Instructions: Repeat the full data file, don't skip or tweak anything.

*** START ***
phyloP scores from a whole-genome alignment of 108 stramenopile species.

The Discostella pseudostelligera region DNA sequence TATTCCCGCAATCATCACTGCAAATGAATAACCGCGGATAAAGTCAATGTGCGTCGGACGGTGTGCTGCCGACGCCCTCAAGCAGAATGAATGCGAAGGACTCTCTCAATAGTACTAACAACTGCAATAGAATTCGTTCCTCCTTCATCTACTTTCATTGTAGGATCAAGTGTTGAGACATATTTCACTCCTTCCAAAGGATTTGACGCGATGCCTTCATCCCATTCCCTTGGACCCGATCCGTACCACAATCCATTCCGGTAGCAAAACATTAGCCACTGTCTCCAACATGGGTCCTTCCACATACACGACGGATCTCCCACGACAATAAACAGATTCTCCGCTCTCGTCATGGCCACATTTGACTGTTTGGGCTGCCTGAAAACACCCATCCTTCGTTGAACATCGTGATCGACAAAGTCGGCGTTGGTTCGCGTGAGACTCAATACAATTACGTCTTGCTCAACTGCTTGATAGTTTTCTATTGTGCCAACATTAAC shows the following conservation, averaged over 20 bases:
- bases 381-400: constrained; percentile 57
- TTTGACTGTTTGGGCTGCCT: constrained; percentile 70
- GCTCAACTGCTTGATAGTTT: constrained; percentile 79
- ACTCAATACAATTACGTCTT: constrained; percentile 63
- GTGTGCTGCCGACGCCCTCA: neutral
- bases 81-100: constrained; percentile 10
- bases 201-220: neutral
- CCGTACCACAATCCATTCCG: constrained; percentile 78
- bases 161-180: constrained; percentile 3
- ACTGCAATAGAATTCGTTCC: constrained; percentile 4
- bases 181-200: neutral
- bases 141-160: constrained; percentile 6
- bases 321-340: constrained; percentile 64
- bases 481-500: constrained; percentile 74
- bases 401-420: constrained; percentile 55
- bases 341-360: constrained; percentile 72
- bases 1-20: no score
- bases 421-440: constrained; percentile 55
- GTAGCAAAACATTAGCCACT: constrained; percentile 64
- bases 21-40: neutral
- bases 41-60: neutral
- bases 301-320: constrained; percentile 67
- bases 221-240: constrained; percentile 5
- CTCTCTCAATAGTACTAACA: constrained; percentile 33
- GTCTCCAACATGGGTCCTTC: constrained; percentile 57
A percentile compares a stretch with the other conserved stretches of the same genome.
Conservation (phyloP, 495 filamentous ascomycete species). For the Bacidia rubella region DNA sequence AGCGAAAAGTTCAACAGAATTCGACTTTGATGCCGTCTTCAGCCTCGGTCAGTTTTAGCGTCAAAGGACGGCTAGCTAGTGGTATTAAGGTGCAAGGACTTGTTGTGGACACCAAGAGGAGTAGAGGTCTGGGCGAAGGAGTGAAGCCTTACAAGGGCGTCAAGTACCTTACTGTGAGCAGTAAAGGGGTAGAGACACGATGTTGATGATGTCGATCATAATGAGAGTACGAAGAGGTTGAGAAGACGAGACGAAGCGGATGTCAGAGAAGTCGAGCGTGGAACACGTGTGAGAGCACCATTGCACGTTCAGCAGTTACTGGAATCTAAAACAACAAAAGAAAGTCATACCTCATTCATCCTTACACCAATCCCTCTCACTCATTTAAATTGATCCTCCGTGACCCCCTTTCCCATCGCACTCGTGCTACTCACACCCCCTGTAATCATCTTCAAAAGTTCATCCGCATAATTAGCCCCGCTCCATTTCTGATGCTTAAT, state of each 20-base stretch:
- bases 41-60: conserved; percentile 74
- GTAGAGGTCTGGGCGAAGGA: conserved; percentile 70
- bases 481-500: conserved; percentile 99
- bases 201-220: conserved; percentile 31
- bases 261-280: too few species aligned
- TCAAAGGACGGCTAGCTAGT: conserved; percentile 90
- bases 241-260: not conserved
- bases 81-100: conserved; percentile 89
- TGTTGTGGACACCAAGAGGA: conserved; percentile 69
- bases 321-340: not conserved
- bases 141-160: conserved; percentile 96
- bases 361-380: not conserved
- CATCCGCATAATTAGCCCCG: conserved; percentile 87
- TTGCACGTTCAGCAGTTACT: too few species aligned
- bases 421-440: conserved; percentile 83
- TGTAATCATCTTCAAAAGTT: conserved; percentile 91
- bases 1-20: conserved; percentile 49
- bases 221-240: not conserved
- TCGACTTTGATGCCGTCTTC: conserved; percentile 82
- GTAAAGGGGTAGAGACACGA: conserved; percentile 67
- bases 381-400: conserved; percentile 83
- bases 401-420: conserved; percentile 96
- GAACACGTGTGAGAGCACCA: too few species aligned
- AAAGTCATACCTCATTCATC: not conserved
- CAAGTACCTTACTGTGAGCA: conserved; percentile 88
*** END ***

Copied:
phyloP scores from a whole-genome alignment of 108 stramenopile species.

The Discostella pseudostelligera region DNA sequence TATTCCCGCAATCATCACTGCAAATGAATAACCGCGGATAAAGTCAATGTGCGTCGGACGGTGTGCTGCCGACGCCCTCAAGCAGAATGAATGCGAAGGACTCTCTCAATAGTACTAACAACTGCAATAGAATTCGTTCCTCCTTCATCTACTTTCATTGTAGGATCAAGTGTTGAGACATATTTCACTCCTTCCAAAGGATTTGACGCGATGCCTTCATCCCATTCCCTTGGACCCGATCCGTACCACAATCCATTCCGGTAGCAAAACATTAGCCACTGTCTCCAACATGGGTCCTTCCACATACACGACGGATCTCCCACGACAATAAACAGATTCTCCGCTCTCGTCATGGCCACATTTGACTGTTTGGGCTGCCTGAAAACACCCATCCTTCGTTGAACATCGTGATCGACAAAGTCGGCGTTGGTTCGCGTGAGACTCAATACAATTACGTCTTGCTCAACTGCTTGATAGTTTTCTATTGTGCCAACATTAAC shows the following conservation, averaged over 20 bases:
- bases 381-400: constrained; percentile 57
- TTTGACTGTTTGGGCTGCCT: constrained; percentile 70
- GCTCAACTGCTTGATAGTTT: constrained; percentile 79
- ACTCAATACAATTACGTCTT: constrained; percentile 63
- GTGTGCTGCCGACGCCCTCA: neutral
- bases 81-100: constrained; percentile 10
- bases 201-220: neutral
- CCGTACCACAATCCATTCCG: constrained; percentile 78
- bases 161-180: constrained; percentile 3
- ACTGCAATAGAATTCGTTCC: constrained; percentile 4
- bases 181-200: neutral
- bases 141-160: constrained; percentile 6
- bases 321-340: constrained; percentile 64
- bases 481-500: constrained; percentile 74
- bases 401-420: constrained; percentile 55
- bases 341-360: constrained; percentile 72
- bases 1-20: no score
- bases 421-440: constrained; percentile 55
- GTAGCAAAACATTAGCCACT: constrained; percentile 64
- bases 21-40: neutral
- bases 41-60: neutral
- bases 301-320: constrained; percentile 67
- bases 221-240: constrained; percentile 5
- CTCTCTCAATAGTACTAACA: constrained; percentile 33
- GTCTCCAACATGGGTCCTTC: constrained; percentile 57
A percentile compares a stretch with the other conserved stretches of the same genome.
Conservation (phyloP, 495 filamentous ascomycete species). For the Bacidia rubella region DNA sequence AGCGAAAAGTTCAACAGAATTCGACTTTGATGCCGTCTTCAGCCTCGGTCAGTTTTAGCGTCAAAGGACGGCTAGCTAGTGGTATTAAGGTGCAAGGACTTGTTGTGGACACCAAGAGGAGTAGAGGTCTGGGCGAAGGAGTGAAGCCTTACAAGGGCGTCAAGTACCTTACTGTGAGCAGTAAAGGGGTAGAGACACGATGTTGATGATGTCGATCATAATGAGAGTACGAAGAGGTTGAGAAGACGAGACGAAGCGGATGTCAGAGAAGTCGAGCGTGGAACACGTGTGAGAGCACCATTGCACGTTCAGCAGTTACTGGAATCTAAAACAACAAAAGAAAGTCATACCTCATTCATCCTTACACCAATCCCTCTCACTCATTTAAATTGATCCTCCGTGACCCCCTTTCCCATCGCACTCGTGCTACTCACACCCCCTGTAATCATCTTCAAAAGTTCATCCGCATAATTAGCCCCGCTCCATTTCTGATGCTTAAT, state of each 20-base stretch:
- bases 41-60: conserved; percentile 74
- GTAGAGGTCTGGGCGAAGGA: conserved; percentile 70
- bases 481-500: conserved; percentile 99
- bases 201-220: conserved; percentile 31
- bases 261-280: too few species aligned
- TCAAAGGACGGCTAGCTAGT: conserved; percentile 90
- bases 241-260: not conserved
- bases 81-100: conserved; percentile 89
- TGTTGTGGACACCAAGAGGA: conserved; percentile 69
- bases 321-340: not conserved
- bases 141-160: conserved; percentile 96
- bases 361-380: not conserved
- CATCCGCATAATTAGCCCCG: conserved; percentile 87
- TTGCACGTTCAGCAGTTACT: too few species aligned
- bases 421-440: conserved; percentile 83
- TGTAATCATCTTCAAAAGTT: conserved; percentile 91
- bases 1-20: conserved; percentile 49
- bases 221-240: not conserved
- TCGACTTTGATGCCGTCTTC: conserved; percentile 82
- GTAAAGGGGTAGAGACACGA: conserved; percentile 67
- bases 381-400: conserved; percentile 83
- bases 401-420: conserved; percentile 96
- GAACACGTGTGAGAGCACCA: too few species aligned
- AAAGTCATACCTCATTCATC: not conserved
- CAAGTACCTTACTGTGAGCA: conserved; percentile 88